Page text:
In every country in the world, the higher you are on the social scale, the longer and healthier your life will be. In Britain, the average person would have eight extra years of healthy life if they had the same opportunities as the richest in our society. This social gradient is not inevitable, so what can governments do to address these dramatic and unjust health inequalities?
At this Equality Trust event, hosted by UNISON, Sir Michael Marmot will discuss the evidence from his latest book,The Health Gap: The Challenge of an Unequal World, with Spirit Level authors Professors Kate Pickett and Richard Wilkinson. Together they will explore the political and policy implications of the research, and take questions from the audience.
Places for this event are free, but space is limited so please register here
An important, but depressing, new report has been published by the Centre for Health Economics at the University of York. The researchers have modelled the impact of our unfair society on the use of A&E departments and emergency attendances at hospital. They find that nearly half of all emergency hospital admissions are related to our unfair society. If we could move all households up to the income of the top 20 percent, that's a weekly income of £1,200 or above, we could avoid 158,000 emergency admissions annually. They found nearly 38,000 avoidable deaths associated with treatable conditions. People in the poorest fifth of households in Britain are three times more likely to go to hospital than people in the richest fifth.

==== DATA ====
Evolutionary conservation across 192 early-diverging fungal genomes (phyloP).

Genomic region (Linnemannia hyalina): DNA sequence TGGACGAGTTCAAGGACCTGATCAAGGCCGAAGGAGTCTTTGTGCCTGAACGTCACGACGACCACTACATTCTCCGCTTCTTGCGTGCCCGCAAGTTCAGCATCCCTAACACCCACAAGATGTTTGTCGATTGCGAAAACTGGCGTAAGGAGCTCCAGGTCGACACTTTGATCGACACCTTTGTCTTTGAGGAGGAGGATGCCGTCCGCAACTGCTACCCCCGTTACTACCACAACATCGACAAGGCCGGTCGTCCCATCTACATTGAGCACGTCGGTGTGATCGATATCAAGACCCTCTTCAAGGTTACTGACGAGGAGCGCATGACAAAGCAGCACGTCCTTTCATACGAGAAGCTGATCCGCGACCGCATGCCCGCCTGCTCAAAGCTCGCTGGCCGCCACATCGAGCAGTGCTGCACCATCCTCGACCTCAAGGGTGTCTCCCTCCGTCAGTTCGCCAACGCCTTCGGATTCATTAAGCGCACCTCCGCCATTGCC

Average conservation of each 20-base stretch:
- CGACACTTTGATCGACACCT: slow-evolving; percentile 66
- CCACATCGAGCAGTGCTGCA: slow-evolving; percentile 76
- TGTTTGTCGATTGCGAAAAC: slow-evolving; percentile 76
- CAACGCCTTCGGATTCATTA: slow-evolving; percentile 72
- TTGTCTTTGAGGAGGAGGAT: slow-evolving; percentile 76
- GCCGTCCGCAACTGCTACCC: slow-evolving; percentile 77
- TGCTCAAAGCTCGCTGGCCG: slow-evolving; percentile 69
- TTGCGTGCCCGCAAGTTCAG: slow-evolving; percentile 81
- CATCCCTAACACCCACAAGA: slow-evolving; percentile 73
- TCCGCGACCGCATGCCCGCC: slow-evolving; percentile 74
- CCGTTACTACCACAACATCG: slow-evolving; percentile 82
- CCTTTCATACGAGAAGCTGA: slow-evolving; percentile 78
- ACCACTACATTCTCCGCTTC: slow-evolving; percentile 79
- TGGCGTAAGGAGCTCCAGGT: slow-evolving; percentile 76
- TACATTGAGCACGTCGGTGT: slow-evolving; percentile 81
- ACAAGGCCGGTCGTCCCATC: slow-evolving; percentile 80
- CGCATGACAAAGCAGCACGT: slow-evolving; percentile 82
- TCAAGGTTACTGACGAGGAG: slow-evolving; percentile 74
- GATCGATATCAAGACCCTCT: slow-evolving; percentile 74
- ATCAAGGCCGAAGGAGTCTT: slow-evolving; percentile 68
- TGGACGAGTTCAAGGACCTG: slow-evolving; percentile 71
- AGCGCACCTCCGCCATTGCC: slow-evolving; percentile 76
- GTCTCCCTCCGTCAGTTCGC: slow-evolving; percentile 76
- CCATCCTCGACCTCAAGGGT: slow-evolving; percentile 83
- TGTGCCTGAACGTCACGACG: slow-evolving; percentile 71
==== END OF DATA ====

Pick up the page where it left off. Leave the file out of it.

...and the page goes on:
One of the biggest things we can do to help the NHS is to reduce inequality in Britain. Unfortunately the health harms reaped on us all by extreme inequality will take many years for our society to recover from.
The report is available at http://www.york.ac.uk/media/che/documents/policybriefing/Health%20Inequality.pdf
Oxfam have launched a petition asking David Cameron to take action to crack down on tax havens and the many other tax avoidance tricks used by multi-national corporations and the superrich. This is part of Oxfam's wider international campaign about inequality. They calculate that 62 people have as much wealth between them as 3,200,000,000, or half the world's population. London as one of the leading centres of global finance, accounting and business must have a major part to play in rebalancing our world. The people at the very top are taking too much, and if you read Professor Sir Michael Marmot's book 'The Health Gap', you can see in detail how everyone, from rich to poor, would benefit from a more equal London, a more equal Britain, and a more equal world.
Oxfam's petition is here https://act.oxfam.org/great-britain/en
There's a good review of 'The Health Gap' here. https://www.timeshighereducation.com/books/review-the-health-gap-michael-marmot-bloomsbury